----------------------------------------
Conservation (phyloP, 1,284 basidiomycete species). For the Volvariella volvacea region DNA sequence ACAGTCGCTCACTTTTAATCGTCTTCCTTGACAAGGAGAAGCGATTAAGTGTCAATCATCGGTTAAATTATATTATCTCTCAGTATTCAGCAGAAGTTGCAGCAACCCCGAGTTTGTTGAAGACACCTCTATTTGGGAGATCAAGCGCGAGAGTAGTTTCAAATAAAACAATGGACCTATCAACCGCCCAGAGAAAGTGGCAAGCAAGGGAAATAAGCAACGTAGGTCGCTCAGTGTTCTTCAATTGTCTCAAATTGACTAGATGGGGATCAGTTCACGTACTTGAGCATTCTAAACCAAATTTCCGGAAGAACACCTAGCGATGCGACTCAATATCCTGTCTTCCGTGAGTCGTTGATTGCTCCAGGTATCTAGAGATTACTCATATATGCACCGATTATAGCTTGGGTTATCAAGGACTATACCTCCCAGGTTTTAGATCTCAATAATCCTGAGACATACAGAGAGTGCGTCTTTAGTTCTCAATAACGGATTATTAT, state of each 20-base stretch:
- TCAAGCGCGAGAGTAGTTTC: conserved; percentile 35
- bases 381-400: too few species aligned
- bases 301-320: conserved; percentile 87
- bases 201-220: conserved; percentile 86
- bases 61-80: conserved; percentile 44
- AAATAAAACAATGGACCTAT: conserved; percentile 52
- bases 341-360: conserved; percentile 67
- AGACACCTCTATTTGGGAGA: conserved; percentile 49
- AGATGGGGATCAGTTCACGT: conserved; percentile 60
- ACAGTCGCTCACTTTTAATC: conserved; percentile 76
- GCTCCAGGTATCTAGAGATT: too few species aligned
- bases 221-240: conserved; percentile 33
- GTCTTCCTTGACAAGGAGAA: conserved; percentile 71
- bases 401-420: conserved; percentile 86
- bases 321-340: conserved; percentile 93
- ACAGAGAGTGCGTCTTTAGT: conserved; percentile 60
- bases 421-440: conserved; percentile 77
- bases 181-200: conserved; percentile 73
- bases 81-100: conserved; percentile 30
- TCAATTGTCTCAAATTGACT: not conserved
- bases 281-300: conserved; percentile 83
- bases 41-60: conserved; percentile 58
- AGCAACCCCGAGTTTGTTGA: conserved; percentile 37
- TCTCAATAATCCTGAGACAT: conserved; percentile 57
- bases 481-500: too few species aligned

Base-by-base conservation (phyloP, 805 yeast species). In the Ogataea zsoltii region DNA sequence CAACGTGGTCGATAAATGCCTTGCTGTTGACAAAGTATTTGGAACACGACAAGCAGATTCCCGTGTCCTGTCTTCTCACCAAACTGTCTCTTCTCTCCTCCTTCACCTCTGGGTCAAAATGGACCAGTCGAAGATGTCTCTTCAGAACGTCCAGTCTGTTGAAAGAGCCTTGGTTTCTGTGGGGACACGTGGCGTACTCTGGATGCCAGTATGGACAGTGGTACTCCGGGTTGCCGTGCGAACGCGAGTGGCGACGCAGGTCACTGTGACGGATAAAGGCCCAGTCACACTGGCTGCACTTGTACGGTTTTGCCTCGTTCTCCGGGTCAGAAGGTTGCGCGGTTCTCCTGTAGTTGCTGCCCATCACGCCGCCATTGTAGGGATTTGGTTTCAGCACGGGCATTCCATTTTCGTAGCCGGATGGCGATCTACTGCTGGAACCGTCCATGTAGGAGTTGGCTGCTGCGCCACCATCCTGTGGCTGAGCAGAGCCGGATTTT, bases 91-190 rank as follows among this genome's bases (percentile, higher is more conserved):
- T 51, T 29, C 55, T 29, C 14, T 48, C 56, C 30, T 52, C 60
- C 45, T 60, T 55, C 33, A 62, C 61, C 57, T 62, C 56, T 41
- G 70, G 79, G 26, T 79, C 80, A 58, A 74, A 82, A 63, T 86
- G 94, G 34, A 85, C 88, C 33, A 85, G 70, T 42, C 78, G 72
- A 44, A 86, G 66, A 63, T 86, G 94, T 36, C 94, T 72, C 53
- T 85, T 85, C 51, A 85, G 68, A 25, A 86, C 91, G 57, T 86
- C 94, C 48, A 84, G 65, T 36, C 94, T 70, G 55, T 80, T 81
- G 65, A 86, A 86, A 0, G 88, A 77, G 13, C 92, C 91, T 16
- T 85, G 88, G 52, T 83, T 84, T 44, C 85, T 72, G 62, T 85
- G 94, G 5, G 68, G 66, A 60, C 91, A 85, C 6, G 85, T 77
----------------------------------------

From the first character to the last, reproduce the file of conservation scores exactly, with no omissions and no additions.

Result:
Conservation (phyloP, 1,284 basidiomycete species). For the Volvariella volvacea region DNA sequence ACAGTCGCTCACTTTTAATCGTCTTCCTTGACAAGGAGAAGCGATTAAGTGTCAATCATCGGTTAAATTATATTATCTCTCAGTATTCAGCAGAAGTTGCAGCAACCCCGAGTTTGTTGAAGACACCTCTATTTGGGAGATCAAGCGCGAGAGTAGTTTCAAATAAAACAATGGACCTATCAACCGCCCAGAGAAAGTGGCAAGCAAGGGAAATAAGCAACGTAGGTCGCTCAGTGTTCTTCAATTGTCTCAAATTGACTAGATGGGGATCAGTTCACGTACTTGAGCATTCTAAACCAAATTTCCGGAAGAACACCTAGCGATGCGACTCAATATCCTGTCTTCCGTGAGTCGTTGATTGCTCCAGGTATCTAGAGATTACTCATATATGCACCGATTATAGCTTGGGTTATCAAGGACTATACCTCCCAGGTTTTAGATCTCAATAATCCTGAGACATACAGAGAGTGCGTCTTTAGTTCTCAATAACGGATTATTAT, state of each 20-base stretch:
- TCAAGCGCGAGAGTAGTTTC: conserved; percentile 35
- bases 381-400: too few species aligned
- bases 301-320: conserved; percentile 87
- bases 201-220: conserved; percentile 86
- bases 61-80: conserved; percentile 44
- AAATAAAACAATGGACCTAT: conserved; percentile 52
- bases 341-360: conserved; percentile 67
- AGACACCTCTATTTGGGAGA: conserved; percentile 49
- AGATGGGGATCAGTTCACGT: conserved; percentile 60
- ACAGTCGCTCACTTTTAATC: conserved; percentile 76
- GCTCCAGGTATCTAGAGATT: too few species aligned
- bases 221-240: conserved; percentile 33
- GTCTTCCTTGACAAGGAGAA: conserved; percentile 71
- bases 401-420: conserved; percentile 86
- bases 321-340: conserved; percentile 93
- ACAGAGAGTGCGTCTTTAGT: conserved; percentile 60
- bases 421-440: conserved; percentile 77
- bases 181-200: conserved; percentile 73
- bases 81-100: conserved; percentile 30
- TCAATTGTCTCAAATTGACT: not conserved
- bases 281-300: conserved; percentile 83
- bases 41-60: conserved; percentile 58
- AGCAACCCCGAGTTTGTTGA: conserved; percentile 37
- TCTCAATAATCCTGAGACAT: conserved; percentile 57
- bases 481-500: too few species aligned

Base-by-base conservation (phyloP, 805 yeast species). In the Ogataea zsoltii region DNA sequence CAACGTGGTCGATAAATGCCTTGCTGTTGACAAAGTATTTGGAACACGACAAGCAGATTCCCGTGTCCTGTCTTCTCACCAAACTGTCTCTTCTCTCCTCCTTCACCTCTGGGTCAAAATGGACCAGTCGAAGATGTCTCTTCAGAACGTCCAGTCTGTTGAAAGAGCCTTGGTTTCTGTGGGGACACGTGGCGTACTCTGGATGCCAGTATGGACAGTGGTACTCCGGGTTGCCGTGCGAACGCGAGTGGCGACGCAGGTCACTGTGACGGATAAAGGCCCAGTCACACTGGCTGCACTTGTACGGTTTTGCCTCGTTCTCCGGGTCAGAAGGTTGCGCGGTTCTCCTGTAGTTGCTGCCCATCACGCCGCCATTGTAGGGATTTGGTTTCAGCACGGGCATTCCATTTTCGTAGCCGGATGGCGATCTACTGCTGGAACCGTCCATGTAGGAGTTGGCTGCTGCGCCACCATCCTGTGGCTGAGCAGAGCCGGATTTT, bases 91-190 rank as follows among this genome's bases (percentile, higher is more conserved):
- T 51, T 29, C 55, T 29, C 14, T 48, C 56, C 30, T 52, C 60
- C 45, T 60, T 55, C 33, A 62, C 61, C 57, T 62, C 56, T 41
- G 70, G 79, G 26, T 79, C 80, A 58, A 74, A 82, A 63, T 86
- G 94, G 34, A 85, C 88, C 33, A 85, G 70, T 42, C 78, G 72
- A 44, A 86, G 66, A 63, T 86, G 94, T 36, C 94, T 72, C 53
- T 85, T 85, C 51, A 85, G 68, A 25, A 86, C 91, G 57, T 86
- C 94, C 48, A 84, G 65, T 36, C 94, T 70, G 55, T 80, T 81
- G 65, A 86, A 86, A 0, G 88, A 77, G 13, C 92, C 91, T 16
- T 85, G 88, G 52, T 83, T 84, T 44, C 85, T 72, G 62, T 85
- G 94, G 5, G 68, G 66, A 60, C 91, A 85, C 6, G 85, T 77